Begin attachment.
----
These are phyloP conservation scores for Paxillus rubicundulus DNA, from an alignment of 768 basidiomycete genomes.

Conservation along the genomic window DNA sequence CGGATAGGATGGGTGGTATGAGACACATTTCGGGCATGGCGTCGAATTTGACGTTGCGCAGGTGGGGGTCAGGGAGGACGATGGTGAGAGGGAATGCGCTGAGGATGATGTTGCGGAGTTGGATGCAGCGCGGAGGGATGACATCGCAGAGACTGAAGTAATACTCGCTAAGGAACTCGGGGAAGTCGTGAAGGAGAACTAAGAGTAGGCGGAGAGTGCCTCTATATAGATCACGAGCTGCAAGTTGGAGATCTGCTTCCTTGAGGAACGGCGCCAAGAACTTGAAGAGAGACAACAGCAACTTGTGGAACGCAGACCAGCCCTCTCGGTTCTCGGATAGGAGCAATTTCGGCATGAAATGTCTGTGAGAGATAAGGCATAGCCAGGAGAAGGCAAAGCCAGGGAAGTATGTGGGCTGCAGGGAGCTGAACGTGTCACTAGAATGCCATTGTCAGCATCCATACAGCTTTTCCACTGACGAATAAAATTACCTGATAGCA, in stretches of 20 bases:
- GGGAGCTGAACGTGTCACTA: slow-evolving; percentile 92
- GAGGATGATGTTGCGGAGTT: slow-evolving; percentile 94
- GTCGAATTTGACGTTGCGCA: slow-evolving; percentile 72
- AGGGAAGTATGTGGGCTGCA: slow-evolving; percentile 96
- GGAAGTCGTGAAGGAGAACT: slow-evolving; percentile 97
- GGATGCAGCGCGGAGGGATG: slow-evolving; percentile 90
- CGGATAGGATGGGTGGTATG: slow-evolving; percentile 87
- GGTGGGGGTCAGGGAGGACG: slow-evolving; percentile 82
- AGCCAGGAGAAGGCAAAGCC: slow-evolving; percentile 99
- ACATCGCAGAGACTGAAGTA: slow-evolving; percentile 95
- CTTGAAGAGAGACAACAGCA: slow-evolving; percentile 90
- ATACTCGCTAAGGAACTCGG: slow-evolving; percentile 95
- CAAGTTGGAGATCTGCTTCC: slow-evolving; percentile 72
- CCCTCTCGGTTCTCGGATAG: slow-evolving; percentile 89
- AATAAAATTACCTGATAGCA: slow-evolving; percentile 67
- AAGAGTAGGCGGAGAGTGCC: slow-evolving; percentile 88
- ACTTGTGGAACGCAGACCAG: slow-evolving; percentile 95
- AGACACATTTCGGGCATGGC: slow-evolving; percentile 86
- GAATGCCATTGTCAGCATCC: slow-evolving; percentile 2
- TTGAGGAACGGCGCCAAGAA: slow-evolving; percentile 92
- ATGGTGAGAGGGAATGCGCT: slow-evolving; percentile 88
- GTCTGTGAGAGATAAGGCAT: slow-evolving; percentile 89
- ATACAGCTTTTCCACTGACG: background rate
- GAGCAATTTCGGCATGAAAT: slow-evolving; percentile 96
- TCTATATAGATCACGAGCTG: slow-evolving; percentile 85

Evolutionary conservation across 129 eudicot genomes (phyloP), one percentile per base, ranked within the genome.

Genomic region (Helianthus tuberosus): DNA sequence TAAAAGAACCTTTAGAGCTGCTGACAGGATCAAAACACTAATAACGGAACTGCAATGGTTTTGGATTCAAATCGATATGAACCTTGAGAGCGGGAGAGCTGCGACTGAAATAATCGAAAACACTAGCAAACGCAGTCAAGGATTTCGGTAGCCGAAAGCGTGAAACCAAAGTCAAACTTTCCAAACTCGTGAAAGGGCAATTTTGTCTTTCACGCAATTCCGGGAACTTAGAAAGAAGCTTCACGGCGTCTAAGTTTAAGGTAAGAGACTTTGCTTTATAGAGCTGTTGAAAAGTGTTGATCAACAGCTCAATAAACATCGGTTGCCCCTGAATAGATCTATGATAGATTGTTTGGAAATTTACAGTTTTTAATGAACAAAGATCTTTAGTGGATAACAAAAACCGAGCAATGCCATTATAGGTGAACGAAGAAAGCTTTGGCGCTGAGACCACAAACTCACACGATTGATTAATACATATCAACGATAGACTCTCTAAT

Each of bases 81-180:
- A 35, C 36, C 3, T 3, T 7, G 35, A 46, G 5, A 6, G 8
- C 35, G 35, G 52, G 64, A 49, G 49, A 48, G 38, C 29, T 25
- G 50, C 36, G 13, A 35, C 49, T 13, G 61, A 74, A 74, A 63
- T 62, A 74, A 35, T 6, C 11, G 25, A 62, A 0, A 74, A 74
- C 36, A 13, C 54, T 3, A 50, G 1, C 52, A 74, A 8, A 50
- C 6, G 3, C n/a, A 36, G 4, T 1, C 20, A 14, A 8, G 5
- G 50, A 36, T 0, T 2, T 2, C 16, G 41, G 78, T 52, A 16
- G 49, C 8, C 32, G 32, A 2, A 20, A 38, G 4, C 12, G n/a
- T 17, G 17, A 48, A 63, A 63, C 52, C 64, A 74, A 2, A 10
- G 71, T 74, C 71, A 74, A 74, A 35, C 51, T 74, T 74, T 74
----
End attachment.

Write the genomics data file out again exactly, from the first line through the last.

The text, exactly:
These are phyloP conservation scores for Paxillus rubicundulus DNA, from an alignment of 768 basidiomycete genomes.

Conservation along the genomic window DNA sequence CGGATAGGATGGGTGGTATGAGACACATTTCGGGCATGGCGTCGAATTTGACGTTGCGCAGGTGGGGGTCAGGGAGGACGATGGTGAGAGGGAATGCGCTGAGGATGATGTTGCGGAGTTGGATGCAGCGCGGAGGGATGACATCGCAGAGACTGAAGTAATACTCGCTAAGGAACTCGGGGAAGTCGTGAAGGAGAACTAAGAGTAGGCGGAGAGTGCCTCTATATAGATCACGAGCTGCAAGTTGGAGATCTGCTTCCTTGAGGAACGGCGCCAAGAACTTGAAGAGAGACAACAGCAACTTGTGGAACGCAGACCAGCCCTCTCGGTTCTCGGATAGGAGCAATTTCGGCATGAAATGTCTGTGAGAGATAAGGCATAGCCAGGAGAAGGCAAAGCCAGGGAAGTATGTGGGCTGCAGGGAGCTGAACGTGTCACTAGAATGCCATTGTCAGCATCCATACAGCTTTTCCACTGACGAATAAAATTACCTGATAGCA, in stretches of 20 bases:
- GGGAGCTGAACGTGTCACTA: slow-evolving; percentile 92
- GAGGATGATGTTGCGGAGTT: slow-evolving; percentile 94
- GTCGAATTTGACGTTGCGCA: slow-evolving; percentile 72
- AGGGAAGTATGTGGGCTGCA: slow-evolving; percentile 96
- GGAAGTCGTGAAGGAGAACT: slow-evolving; percentile 97
- GGATGCAGCGCGGAGGGATG: slow-evolving; percentile 90
- CGGATAGGATGGGTGGTATG: slow-evolving; percentile 87
- GGTGGGGGTCAGGGAGGACG: slow-evolving; percentile 82
- AGCCAGGAGAAGGCAAAGCC: slow-evolving; percentile 99
- ACATCGCAGAGACTGAAGTA: slow-evolving; percentile 95
- CTTGAAGAGAGACAACAGCA: slow-evolving; percentile 90
- ATACTCGCTAAGGAACTCGG: slow-evolving; percentile 95
- CAAGTTGGAGATCTGCTTCC: slow-evolving; percentile 72
- CCCTCTCGGTTCTCGGATAG: slow-evolving; percentile 89
- AATAAAATTACCTGATAGCA: slow-evolving; percentile 67
- AAGAGTAGGCGGAGAGTGCC: slow-evolving; percentile 88
- ACTTGTGGAACGCAGACCAG: slow-evolving; percentile 95
- AGACACATTTCGGGCATGGC: slow-evolving; percentile 86
- GAATGCCATTGTCAGCATCC: slow-evolving; percentile 2
- TTGAGGAACGGCGCCAAGAA: slow-evolving; percentile 92
- ATGGTGAGAGGGAATGCGCT: slow-evolving; percentile 88
- GTCTGTGAGAGATAAGGCAT: slow-evolving; percentile 89
- ATACAGCTTTTCCACTGACG: background rate
- GAGCAATTTCGGCATGAAAT: slow-evolving; percentile 96
- TCTATATAGATCACGAGCTG: slow-evolving; percentile 85

Evolutionary conservation across 129 eudicot genomes (phyloP), one percentile per base, ranked within the genome.

Genomic region (Helianthus tuberosus): DNA sequence TAAAAGAACCTTTAGAGCTGCTGACAGGATCAAAACACTAATAACGGAACTGCAATGGTTTTGGATTCAAATCGATATGAACCTTGAGAGCGGGAGAGCTGCGACTGAAATAATCGAAAACACTAGCAAACGCAGTCAAGGATTTCGGTAGCCGAAAGCGTGAAACCAAAGTCAAACTTTCCAAACTCGTGAAAGGGCAATTTTGTCTTTCACGCAATTCCGGGAACTTAGAAAGAAGCTTCACGGCGTCTAAGTTTAAGGTAAGAGACTTTGCTTTATAGAGCTGTTGAAAAGTGTTGATCAACAGCTCAATAAACATCGGTTGCCCCTGAATAGATCTATGATAGATTGTTTGGAAATTTACAGTTTTTAATGAACAAAGATCTTTAGTGGATAACAAAAACCGAGCAATGCCATTATAGGTGAACGAAGAAAGCTTTGGCGCTGAGACCACAAACTCACACGATTGATTAATACATATCAACGATAGACTCTCTAAT

Each of bases 81-180:
- A 35, C 36, C 3, T 3, T 7, G 35, A 46, G 5, A 6, G 8
- C 35, G 35, G 52, G 64, A 49, G 49, A 48, G 38, C 29, T 25
- G 50, C 36, G 13, A 35, C 49, T 13, G 61, A 74, A 74, A 63
- T 62, A 74, A 35, T 6, C 11, G 25, A 62, A 0, A 74, A 74
- C 36, A 13, C 54, T 3, A 50, G 1, C 52, A 74, A 8, A 50
- C 6, G 3, C n/a, A 36, G 4, T 1, C 20, A 14, A 8, G 5
- G 50, A 36, T 0, T 2, T 2, C 16, G 41, G 78, T 52, A 16
- G 49, C 8, C 32, G 32, A 2, A 20, A 38, G 4, C 12, G n/a
- T 17, G 17, A 48, A 63, A 63, C 52, C 64, A 74, A 2, A 10
- G 71, T 74, C 71, A 74, A 74, A 35, C 51, T 74, T 74, T 74